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General Mills Showing People How Not to “Like” Their Company

General Mills Showing People How Not to “Like” Their Company

Have you ever absentmindedly clicked “Like” on a Facebook post?  How about for a product that was advertised on your Facebook page? First, it’s getting increasingly difficult to tell the difference between a story and the ads under Facebook’s new format which is somewhat deceptive in its own right; and, second, it may prevent you from future legal action if you “Like” a product post as reported last week.

Cheerios parent company General Mills updated the privacy policy on its website. The new language alerts consumers that they waive their right to sue the company if they download coupons or join one of the company’s “online communities, which legal experts took to mean social media sites.

According to Mashable either through legal misunderstanding or media backlash: A rep for General Mills, though, NOW says those communities don’t include Facebook. Those who join one of the online communities are required to use informal negotiation via email or go through arbitration — rather than the courts — to seek relief if they have a dispute with the company.  It’s still tough to tell if that’s accurate.

A General Mills rep offered the following statement from the company:

While it rarely happens, arbitration is an efficient way to resolve disputes — and many companies take a similar approach. We even cover the cost of arbitration in most cases. So this is just a policy update, and we’ve tried to communicate in a clear and visible way.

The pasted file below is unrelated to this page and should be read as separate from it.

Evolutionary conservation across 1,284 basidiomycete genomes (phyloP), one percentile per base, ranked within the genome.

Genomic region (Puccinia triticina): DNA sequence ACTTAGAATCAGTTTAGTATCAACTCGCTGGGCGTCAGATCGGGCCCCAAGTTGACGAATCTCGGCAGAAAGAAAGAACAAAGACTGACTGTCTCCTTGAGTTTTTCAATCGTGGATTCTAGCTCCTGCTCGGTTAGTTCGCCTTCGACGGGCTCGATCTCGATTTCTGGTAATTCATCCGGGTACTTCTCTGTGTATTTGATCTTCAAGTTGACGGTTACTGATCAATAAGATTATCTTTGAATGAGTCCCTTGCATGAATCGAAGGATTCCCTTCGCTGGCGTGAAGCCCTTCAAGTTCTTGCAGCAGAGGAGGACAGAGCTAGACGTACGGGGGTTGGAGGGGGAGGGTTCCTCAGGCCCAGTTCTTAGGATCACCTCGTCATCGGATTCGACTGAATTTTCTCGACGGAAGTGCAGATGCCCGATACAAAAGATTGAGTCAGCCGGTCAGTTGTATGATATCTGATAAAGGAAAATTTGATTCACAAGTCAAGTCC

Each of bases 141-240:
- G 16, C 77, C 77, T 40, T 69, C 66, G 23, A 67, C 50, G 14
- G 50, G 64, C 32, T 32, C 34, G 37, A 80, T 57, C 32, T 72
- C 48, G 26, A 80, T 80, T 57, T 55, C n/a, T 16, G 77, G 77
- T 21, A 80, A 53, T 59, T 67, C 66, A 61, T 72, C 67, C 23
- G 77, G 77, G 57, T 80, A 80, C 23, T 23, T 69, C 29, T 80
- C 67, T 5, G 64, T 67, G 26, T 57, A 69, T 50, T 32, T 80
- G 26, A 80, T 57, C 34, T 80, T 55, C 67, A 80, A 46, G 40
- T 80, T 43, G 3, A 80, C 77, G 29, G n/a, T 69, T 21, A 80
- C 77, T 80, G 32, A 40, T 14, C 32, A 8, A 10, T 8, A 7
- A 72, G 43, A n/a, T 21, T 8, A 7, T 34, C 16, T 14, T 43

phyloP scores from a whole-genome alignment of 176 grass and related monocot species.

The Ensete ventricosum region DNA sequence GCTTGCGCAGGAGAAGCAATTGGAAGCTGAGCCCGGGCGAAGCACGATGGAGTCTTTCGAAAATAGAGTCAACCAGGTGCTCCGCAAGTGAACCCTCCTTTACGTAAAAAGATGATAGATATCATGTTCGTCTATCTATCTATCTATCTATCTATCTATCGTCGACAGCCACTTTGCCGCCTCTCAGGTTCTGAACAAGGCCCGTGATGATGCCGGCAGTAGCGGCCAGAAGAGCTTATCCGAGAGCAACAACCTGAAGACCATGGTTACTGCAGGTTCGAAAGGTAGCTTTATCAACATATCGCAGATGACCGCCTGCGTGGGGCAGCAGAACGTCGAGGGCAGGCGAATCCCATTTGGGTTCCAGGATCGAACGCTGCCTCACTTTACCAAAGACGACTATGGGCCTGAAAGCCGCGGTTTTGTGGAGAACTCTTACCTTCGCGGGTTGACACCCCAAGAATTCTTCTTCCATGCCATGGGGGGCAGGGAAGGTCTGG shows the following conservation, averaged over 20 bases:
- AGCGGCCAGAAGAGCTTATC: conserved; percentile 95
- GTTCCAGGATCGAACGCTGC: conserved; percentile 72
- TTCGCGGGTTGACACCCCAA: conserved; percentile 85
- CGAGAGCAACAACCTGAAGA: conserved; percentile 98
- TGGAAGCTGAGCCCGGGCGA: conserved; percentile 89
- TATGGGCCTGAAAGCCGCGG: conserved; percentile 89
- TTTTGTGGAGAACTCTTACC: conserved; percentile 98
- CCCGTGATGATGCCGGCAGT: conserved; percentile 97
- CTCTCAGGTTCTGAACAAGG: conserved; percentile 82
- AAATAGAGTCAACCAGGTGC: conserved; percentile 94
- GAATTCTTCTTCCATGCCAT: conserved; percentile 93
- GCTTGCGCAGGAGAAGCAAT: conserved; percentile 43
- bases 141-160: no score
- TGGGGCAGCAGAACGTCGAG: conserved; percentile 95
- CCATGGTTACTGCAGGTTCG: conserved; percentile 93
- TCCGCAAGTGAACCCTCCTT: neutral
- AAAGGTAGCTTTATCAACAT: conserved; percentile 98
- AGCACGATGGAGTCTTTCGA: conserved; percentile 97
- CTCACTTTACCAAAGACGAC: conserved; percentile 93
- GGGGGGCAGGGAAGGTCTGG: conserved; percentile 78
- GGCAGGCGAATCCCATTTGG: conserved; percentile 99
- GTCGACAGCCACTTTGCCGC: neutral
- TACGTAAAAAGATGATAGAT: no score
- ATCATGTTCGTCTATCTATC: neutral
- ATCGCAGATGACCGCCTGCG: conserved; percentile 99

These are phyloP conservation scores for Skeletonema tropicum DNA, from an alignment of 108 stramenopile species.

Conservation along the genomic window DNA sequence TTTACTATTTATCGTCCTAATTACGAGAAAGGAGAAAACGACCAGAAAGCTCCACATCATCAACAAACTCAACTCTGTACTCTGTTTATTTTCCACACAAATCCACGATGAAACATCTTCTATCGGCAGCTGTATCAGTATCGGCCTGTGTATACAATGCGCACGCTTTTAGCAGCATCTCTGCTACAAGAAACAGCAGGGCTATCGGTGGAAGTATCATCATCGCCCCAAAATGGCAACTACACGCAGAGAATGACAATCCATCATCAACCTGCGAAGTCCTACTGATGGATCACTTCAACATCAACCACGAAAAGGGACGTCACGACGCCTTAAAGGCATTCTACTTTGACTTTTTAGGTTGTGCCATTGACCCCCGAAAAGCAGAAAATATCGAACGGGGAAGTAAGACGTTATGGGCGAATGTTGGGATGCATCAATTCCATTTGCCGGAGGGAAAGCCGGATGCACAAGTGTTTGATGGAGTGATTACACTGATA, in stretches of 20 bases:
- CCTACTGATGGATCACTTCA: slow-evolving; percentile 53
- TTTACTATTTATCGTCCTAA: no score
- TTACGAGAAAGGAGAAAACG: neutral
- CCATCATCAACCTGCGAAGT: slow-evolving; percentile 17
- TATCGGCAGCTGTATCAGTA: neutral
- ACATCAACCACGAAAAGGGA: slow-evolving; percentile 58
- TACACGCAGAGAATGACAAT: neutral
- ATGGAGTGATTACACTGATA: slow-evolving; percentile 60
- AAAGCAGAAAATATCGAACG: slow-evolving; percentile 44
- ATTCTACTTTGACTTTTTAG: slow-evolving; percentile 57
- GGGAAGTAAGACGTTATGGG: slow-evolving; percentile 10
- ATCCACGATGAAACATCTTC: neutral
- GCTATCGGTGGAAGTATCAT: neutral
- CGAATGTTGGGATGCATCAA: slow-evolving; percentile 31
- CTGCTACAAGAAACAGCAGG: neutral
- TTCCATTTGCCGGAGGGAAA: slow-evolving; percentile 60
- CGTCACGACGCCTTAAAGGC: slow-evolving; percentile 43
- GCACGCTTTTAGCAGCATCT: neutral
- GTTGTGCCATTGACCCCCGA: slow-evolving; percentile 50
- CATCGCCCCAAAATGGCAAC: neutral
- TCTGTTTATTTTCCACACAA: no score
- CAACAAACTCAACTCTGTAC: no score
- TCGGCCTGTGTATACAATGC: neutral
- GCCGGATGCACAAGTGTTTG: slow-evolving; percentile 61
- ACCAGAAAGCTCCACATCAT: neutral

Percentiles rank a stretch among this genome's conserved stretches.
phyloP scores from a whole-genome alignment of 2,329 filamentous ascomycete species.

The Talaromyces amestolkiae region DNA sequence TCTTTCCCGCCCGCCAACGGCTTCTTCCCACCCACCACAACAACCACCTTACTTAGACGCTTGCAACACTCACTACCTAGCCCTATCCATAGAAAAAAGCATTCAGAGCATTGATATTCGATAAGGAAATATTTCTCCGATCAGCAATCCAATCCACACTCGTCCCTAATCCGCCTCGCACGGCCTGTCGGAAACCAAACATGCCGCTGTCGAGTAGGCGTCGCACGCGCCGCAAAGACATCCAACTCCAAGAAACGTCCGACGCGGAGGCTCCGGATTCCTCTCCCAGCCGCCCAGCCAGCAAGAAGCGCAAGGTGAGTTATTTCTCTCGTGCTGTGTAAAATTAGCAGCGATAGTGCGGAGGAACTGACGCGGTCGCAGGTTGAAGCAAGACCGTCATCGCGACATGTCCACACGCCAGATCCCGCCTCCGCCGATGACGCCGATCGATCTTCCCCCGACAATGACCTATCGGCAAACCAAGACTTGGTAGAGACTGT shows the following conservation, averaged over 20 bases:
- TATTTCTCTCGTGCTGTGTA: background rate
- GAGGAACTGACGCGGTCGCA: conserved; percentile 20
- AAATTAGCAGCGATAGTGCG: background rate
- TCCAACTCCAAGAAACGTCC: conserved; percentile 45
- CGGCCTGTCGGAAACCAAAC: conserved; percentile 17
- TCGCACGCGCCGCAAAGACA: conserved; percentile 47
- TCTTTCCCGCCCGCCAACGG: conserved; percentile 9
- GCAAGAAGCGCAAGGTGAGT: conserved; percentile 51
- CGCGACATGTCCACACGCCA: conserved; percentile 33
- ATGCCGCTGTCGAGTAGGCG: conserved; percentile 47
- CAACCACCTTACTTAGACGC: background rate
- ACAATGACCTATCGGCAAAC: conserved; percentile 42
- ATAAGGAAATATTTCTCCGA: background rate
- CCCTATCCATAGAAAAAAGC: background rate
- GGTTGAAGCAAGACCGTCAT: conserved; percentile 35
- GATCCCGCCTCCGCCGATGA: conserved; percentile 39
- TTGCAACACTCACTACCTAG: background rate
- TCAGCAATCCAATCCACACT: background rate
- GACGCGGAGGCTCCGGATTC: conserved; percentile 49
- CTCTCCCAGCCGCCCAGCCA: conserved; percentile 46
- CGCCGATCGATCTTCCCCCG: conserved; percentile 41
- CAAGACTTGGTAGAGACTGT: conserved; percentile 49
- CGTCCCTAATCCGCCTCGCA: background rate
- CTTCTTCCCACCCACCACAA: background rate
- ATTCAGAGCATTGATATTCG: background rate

This is inconsistent and contradictory language and is a red flag warning that the company may employ The Sociopathic Business Model™.  The statement is anything but clear and the lack of true transparency encourages us to run General Mills’ statement and position through the model:

The SBM with Logo final-Making decisions for people is manipulative and not recognizing the rights of customers (We even cover the cost of arbitration in most cases)

-Viewing customers as accomplices when purchasing their product and victims when something goes wrong (force of arbitration)

-Verbal outburst

-Pathological lying (we’ve tried to communicate in a clear and visible way) AND (Law experts contacted by Mashable say they believe General Mills is the first food company to require consumers to enter into such an agreement)

-Lack of shame, remorse or guilt

-Lack of accountability (many companies take a similar approach)

It appears The Sociopathic Business  Model™ is supported. According to Mashable when asked what a consumer should do, Richard Daynard, Northeastern Distinguished Professor of Law, responded, “A smart consumer would actually not buy General Mills products.”

They changed their policy back after FORCED ACCOUNTABILITY

See the full list of General Mills products and join the campaign to boycott (there’s an app that will help you when you shop):  DO NOT “LIKE” GENERAL MILLS

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